Madison: As above.
Points race: The Points race is one of the hardest to follow for newcomers to track cycling due to the large number of points up for grabs and the number of cyclists on the track at one time. The men race over 40km and the women 25km. Every 10 laps there is a sprint and 5, 3, 2, 1 points given to the first four riders across the line. On top of those points, if a rider manages to lap the field they are awarded 20 points. Tactics play a huge role in the Points race because some riders will contest every sprint, while others will sit back, wait for riders to get tired and then try to lap the field to earn big points.
The Omnium is a complicated event and requires consistency from the riders to achieve a good result. The rider with the highest point total at the end of the events will win (a rider has to finish each event of the Omnium to win overall.)
Riders receive points based on their placing in each event. For the Scratch, Madison and Elimination race, the winner receives 50 points, second place receives 44 points, third place receives 40 points and so on. This pattern continues down to the 24th-placed rider and below, who all receive one point for finishing.
Points from the Points Race — the final event — are added to an omnium rider’s total points. If the scores are tied at the end of the Points Race, the places in the final sprint will be used to decide a winner.
A different roster of riders contest the sprint events. These events are short in duration and require raw power rather than endurance and strength. Tactics play a large role in the Sprint and Keirin competitions, requiring riders to play cat-and-mouse with their opponents to gain the upper hand.
Riders line up vertically on the track and start from a stationary position. The Sprint is won in a best-of-three race contest and riders will alternate their riding start position.
The lead rider often dictates how the race will play out, not wanting to provide a drafting opportunity for the rider behind. As a result, the lead rider will often try to slow down, forcing the following rider to the front or riding slow enough to not provide any advantage. Riders will often come to a complete stop to make this happen.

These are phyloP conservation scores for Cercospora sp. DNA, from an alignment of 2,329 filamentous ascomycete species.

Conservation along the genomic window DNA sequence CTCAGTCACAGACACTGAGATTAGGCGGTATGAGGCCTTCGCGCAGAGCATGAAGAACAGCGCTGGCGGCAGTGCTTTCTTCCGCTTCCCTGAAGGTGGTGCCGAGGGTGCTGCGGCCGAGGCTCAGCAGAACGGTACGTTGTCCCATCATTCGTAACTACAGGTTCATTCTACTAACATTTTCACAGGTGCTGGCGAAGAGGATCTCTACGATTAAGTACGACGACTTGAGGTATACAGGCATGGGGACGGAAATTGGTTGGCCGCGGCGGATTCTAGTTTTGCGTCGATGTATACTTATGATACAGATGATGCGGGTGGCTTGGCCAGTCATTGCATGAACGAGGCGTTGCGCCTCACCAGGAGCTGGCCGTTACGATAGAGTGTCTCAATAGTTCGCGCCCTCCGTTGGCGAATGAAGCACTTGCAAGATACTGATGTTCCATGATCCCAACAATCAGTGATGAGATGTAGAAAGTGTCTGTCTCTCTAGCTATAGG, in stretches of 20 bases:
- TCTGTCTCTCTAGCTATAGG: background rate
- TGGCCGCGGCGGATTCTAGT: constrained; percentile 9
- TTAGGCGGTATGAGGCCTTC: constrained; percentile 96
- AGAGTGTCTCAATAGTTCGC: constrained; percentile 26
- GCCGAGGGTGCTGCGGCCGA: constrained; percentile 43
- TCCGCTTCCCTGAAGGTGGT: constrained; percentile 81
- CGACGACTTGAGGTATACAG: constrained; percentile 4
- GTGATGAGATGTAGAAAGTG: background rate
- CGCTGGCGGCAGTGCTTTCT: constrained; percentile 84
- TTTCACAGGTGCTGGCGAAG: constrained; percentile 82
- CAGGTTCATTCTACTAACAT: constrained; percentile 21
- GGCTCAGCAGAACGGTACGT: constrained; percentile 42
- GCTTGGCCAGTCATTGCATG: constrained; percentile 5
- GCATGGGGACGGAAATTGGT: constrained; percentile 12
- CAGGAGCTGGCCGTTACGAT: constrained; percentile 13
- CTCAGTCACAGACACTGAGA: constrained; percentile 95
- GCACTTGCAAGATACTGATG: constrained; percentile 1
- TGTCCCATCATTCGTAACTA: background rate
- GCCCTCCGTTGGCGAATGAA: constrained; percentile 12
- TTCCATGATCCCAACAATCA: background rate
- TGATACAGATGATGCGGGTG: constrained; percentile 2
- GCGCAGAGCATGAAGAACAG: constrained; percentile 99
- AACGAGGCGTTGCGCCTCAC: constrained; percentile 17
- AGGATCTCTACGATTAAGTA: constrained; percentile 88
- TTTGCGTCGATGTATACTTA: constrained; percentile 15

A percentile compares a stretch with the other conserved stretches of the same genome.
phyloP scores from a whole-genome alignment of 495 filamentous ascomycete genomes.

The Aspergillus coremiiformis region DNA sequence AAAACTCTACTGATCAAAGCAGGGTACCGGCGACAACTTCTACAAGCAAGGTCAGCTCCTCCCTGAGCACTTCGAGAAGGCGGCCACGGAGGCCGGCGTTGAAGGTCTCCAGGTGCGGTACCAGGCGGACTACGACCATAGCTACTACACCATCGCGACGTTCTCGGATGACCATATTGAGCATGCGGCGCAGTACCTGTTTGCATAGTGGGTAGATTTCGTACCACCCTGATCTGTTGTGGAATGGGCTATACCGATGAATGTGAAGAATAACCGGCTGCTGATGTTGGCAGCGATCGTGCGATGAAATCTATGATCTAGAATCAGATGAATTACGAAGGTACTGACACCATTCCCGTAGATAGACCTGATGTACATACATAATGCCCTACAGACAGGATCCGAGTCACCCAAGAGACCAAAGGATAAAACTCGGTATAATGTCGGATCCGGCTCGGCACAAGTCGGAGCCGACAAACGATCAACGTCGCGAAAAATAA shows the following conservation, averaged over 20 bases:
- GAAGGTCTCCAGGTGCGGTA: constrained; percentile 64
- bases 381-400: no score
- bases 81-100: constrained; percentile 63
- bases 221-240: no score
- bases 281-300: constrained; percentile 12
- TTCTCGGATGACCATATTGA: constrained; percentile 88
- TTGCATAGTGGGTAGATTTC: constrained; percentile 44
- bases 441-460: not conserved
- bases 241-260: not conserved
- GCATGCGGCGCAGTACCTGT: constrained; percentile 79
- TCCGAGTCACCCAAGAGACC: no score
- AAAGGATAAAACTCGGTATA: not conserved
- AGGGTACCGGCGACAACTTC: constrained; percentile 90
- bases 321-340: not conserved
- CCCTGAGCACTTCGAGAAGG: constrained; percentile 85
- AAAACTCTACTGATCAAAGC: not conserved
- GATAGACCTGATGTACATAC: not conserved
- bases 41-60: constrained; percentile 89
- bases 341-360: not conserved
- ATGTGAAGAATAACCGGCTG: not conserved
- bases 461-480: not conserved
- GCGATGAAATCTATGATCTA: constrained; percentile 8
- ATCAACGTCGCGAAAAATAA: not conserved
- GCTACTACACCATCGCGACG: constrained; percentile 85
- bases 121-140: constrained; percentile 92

Rules in the sprint stipulate there must be no backward movement, so riders will ‘track-stand’, holding themselves in a stationary position on the track waiting for the other rider to break first and roll to the front. Officials can call a truce on this and either re-start the sprint or tell the riders to move on if they feel the race is being hindered by these negative tactics.
Riders compete against each other one on one, the first across the line wins the sprint.
Also contested is the 200m flying time trial, where sprinters will take to the track solo, building up speed over 800m before launching into an explosive sprint for the final 200m. The fastest time wins.
The Keirin is one of the fastest track cycling events thanks to a motor-pacer that sets the pace before releasing the riders to sprint for victory.
Riders perform eight laps of the 250m track initially following the motor-pacer, typically a small motorbike or electronic bike, that starts slowly (approximately 25kph) and gradually increases in speed (to approximately 50kph) while riders line up behind, ready to attack when they are released.
Riders cannot attack over the top of the motor-pacer and have to wait until it exits the track, which happens with three laps to go. Strong riders on the final lap of a Keirin can reach speeds in excess of 70kph approaching the finish line.
The Six Day Melbourne roster is stacked with some of track cycling’s biggest stars, so there are quite a few riders worth keeping your eye on over the course of the event: